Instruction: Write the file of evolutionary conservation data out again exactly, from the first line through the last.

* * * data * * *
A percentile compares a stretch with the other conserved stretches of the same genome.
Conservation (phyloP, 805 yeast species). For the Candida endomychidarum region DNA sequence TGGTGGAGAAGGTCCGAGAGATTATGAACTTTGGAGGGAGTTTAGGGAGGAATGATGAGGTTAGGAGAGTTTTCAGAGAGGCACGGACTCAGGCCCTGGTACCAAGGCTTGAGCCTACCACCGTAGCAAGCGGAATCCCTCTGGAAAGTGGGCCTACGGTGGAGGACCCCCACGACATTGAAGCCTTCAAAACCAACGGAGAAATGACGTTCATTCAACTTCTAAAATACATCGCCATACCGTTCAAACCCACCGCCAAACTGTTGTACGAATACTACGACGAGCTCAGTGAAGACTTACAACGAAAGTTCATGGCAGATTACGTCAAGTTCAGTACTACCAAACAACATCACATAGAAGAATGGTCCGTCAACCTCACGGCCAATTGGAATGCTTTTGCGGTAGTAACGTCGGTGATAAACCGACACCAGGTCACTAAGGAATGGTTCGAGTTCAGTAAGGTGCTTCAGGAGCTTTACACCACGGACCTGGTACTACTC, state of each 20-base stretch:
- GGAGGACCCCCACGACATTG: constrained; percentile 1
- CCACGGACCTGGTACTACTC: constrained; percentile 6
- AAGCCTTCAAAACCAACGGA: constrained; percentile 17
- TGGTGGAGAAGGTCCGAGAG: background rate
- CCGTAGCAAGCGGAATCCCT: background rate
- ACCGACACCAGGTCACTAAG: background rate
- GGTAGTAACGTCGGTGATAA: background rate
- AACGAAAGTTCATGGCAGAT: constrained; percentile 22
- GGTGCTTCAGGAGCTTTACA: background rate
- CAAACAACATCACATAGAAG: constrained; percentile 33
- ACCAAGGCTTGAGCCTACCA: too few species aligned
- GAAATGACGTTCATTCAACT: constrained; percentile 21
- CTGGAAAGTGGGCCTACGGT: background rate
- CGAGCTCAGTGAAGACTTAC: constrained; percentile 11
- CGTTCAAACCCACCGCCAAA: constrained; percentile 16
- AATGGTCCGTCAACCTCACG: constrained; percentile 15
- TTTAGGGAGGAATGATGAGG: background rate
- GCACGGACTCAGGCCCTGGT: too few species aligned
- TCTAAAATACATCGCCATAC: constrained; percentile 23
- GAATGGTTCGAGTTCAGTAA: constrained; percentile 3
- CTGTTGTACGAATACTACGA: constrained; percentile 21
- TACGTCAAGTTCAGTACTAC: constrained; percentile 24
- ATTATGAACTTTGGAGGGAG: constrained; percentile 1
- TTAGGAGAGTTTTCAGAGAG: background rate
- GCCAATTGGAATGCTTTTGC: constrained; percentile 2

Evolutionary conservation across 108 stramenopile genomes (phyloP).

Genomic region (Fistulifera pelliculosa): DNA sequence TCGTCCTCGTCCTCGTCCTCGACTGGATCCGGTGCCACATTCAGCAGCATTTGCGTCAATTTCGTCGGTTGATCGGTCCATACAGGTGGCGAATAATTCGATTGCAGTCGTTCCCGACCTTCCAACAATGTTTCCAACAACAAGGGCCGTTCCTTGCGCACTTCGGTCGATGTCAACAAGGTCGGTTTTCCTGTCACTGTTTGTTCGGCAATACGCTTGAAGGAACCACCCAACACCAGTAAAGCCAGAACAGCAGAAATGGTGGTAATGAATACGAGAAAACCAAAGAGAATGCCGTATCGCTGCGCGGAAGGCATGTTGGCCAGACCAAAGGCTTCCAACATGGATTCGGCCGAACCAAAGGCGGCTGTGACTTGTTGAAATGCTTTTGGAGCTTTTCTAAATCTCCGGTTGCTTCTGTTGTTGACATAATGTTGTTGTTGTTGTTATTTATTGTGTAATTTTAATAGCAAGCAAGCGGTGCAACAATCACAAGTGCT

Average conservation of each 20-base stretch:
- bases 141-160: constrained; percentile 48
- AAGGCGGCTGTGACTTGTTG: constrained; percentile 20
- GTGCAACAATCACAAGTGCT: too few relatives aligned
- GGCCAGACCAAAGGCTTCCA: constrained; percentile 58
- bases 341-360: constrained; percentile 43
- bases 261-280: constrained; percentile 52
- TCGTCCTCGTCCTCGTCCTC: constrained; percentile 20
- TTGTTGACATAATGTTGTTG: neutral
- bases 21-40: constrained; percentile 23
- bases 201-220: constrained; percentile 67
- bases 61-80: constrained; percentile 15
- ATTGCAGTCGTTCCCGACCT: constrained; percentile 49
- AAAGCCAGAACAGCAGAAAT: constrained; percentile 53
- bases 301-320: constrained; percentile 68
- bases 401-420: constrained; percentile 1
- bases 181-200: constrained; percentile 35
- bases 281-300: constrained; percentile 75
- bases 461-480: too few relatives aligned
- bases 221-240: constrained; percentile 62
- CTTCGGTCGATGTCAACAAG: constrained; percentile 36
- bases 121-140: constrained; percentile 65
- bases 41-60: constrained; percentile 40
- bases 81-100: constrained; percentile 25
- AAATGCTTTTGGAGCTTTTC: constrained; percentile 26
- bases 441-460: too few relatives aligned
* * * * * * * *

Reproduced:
A percentile compares a stretch with the other conserved stretches of the same genome.
Conservation (phyloP, 805 yeast species). For the Candida endomychidarum region DNA sequence TGGTGGAGAAGGTCCGAGAGATTATGAACTTTGGAGGGAGTTTAGGGAGGAATGATGAGGTTAGGAGAGTTTTCAGAGAGGCACGGACTCAGGCCCTGGTACCAAGGCTTGAGCCTACCACCGTAGCAAGCGGAATCCCTCTGGAAAGTGGGCCTACGGTGGAGGACCCCCACGACATTGAAGCCTTCAAAACCAACGGAGAAATGACGTTCATTCAACTTCTAAAATACATCGCCATACCGTTCAAACCCACCGCCAAACTGTTGTACGAATACTACGACGAGCTCAGTGAAGACTTACAACGAAAGTTCATGGCAGATTACGTCAAGTTCAGTACTACCAAACAACATCACATAGAAGAATGGTCCGTCAACCTCACGGCCAATTGGAATGCTTTTGCGGTAGTAACGTCGGTGATAAACCGACACCAGGTCACTAAGGAATGGTTCGAGTTCAGTAAGGTGCTTCAGGAGCTTTACACCACGGACCTGGTACTACTC, state of each 20-base stretch:
- GGAGGACCCCCACGACATTG: constrained; percentile 1
- CCACGGACCTGGTACTACTC: constrained; percentile 6
- AAGCCTTCAAAACCAACGGA: constrained; percentile 17
- TGGTGGAGAAGGTCCGAGAG: background rate
- CCGTAGCAAGCGGAATCCCT: background rate
- ACCGACACCAGGTCACTAAG: background rate
- GGTAGTAACGTCGGTGATAA: background rate
- AACGAAAGTTCATGGCAGAT: constrained; percentile 22
- GGTGCTTCAGGAGCTTTACA: background rate
- CAAACAACATCACATAGAAG: constrained; percentile 33
- ACCAAGGCTTGAGCCTACCA: too few species aligned
- GAAATGACGTTCATTCAACT: constrained; percentile 21
- CTGGAAAGTGGGCCTACGGT: background rate
- CGAGCTCAGTGAAGACTTAC: constrained; percentile 11
- CGTTCAAACCCACCGCCAAA: constrained; percentile 16
- AATGGTCCGTCAACCTCACG: constrained; percentile 15
- TTTAGGGAGGAATGATGAGG: background rate
- GCACGGACTCAGGCCCTGGT: too few species aligned
- TCTAAAATACATCGCCATAC: constrained; percentile 23
- GAATGGTTCGAGTTCAGTAA: constrained; percentile 3
- CTGTTGTACGAATACTACGA: constrained; percentile 21
- TACGTCAAGTTCAGTACTAC: constrained; percentile 24
- ATTATGAACTTTGGAGGGAG: constrained; percentile 1
- TTAGGAGAGTTTTCAGAGAG: background rate
- GCCAATTGGAATGCTTTTGC: constrained; percentile 2

Evolutionary conservation across 108 stramenopile genomes (phyloP).

Genomic region (Fistulifera pelliculosa): DNA sequence TCGTCCTCGTCCTCGTCCTCGACTGGATCCGGTGCCACATTCAGCAGCATTTGCGTCAATTTCGTCGGTTGATCGGTCCATACAGGTGGCGAATAATTCGATTGCAGTCGTTCCCGACCTTCCAACAATGTTTCCAACAACAAGGGCCGTTCCTTGCGCACTTCGGTCGATGTCAACAAGGTCGGTTTTCCTGTCACTGTTTGTTCGGCAATACGCTTGAAGGAACCACCCAACACCAGTAAAGCCAGAACAGCAGAAATGGTGGTAATGAATACGAGAAAACCAAAGAGAATGCCGTATCGCTGCGCGGAAGGCATGTTGGCCAGACCAAAGGCTTCCAACATGGATTCGGCCGAACCAAAGGCGGCTGTGACTTGTTGAAATGCTTTTGGAGCTTTTCTAAATCTCCGGTTGCTTCTGTTGTTGACATAATGTTGTTGTTGTTGTTATTTATTGTGTAATTTTAATAGCAAGCAAGCGGTGCAACAATCACAAGTGCT

Average conservation of each 20-base stretch:
- bases 141-160: constrained; percentile 48
- AAGGCGGCTGTGACTTGTTG: constrained; percentile 20
- GTGCAACAATCACAAGTGCT: too few relatives aligned
- GGCCAGACCAAAGGCTTCCA: constrained; percentile 58
- bases 341-360: constrained; percentile 43
- bases 261-280: constrained; percentile 52
- TCGTCCTCGTCCTCGTCCTC: constrained; percentile 20
- TTGTTGACATAATGTTGTTG: neutral
- bases 21-40: constrained; percentile 23
- bases 201-220: constrained; percentile 67
- bases 61-80: constrained; percentile 15
- ATTGCAGTCGTTCCCGACCT: constrained; percentile 49
- AAAGCCAGAACAGCAGAAAT: constrained; percentile 53
- bases 301-320: constrained; percentile 68
- bases 401-420: constrained; percentile 1
- bases 181-200: constrained; percentile 35
- bases 281-300: constrained; percentile 75
- bases 461-480: too few relatives aligned
- bases 221-240: constrained; percentile 62
- CTTCGGTCGATGTCAACAAG: constrained; percentile 36
- bases 121-140: constrained; percentile 65
- bases 41-60: constrained; percentile 40
- bases 81-100: constrained; percentile 25
- AAATGCTTTTGGAGCTTTTC: constrained; percentile 26
- bases 441-460: too few relatives aligned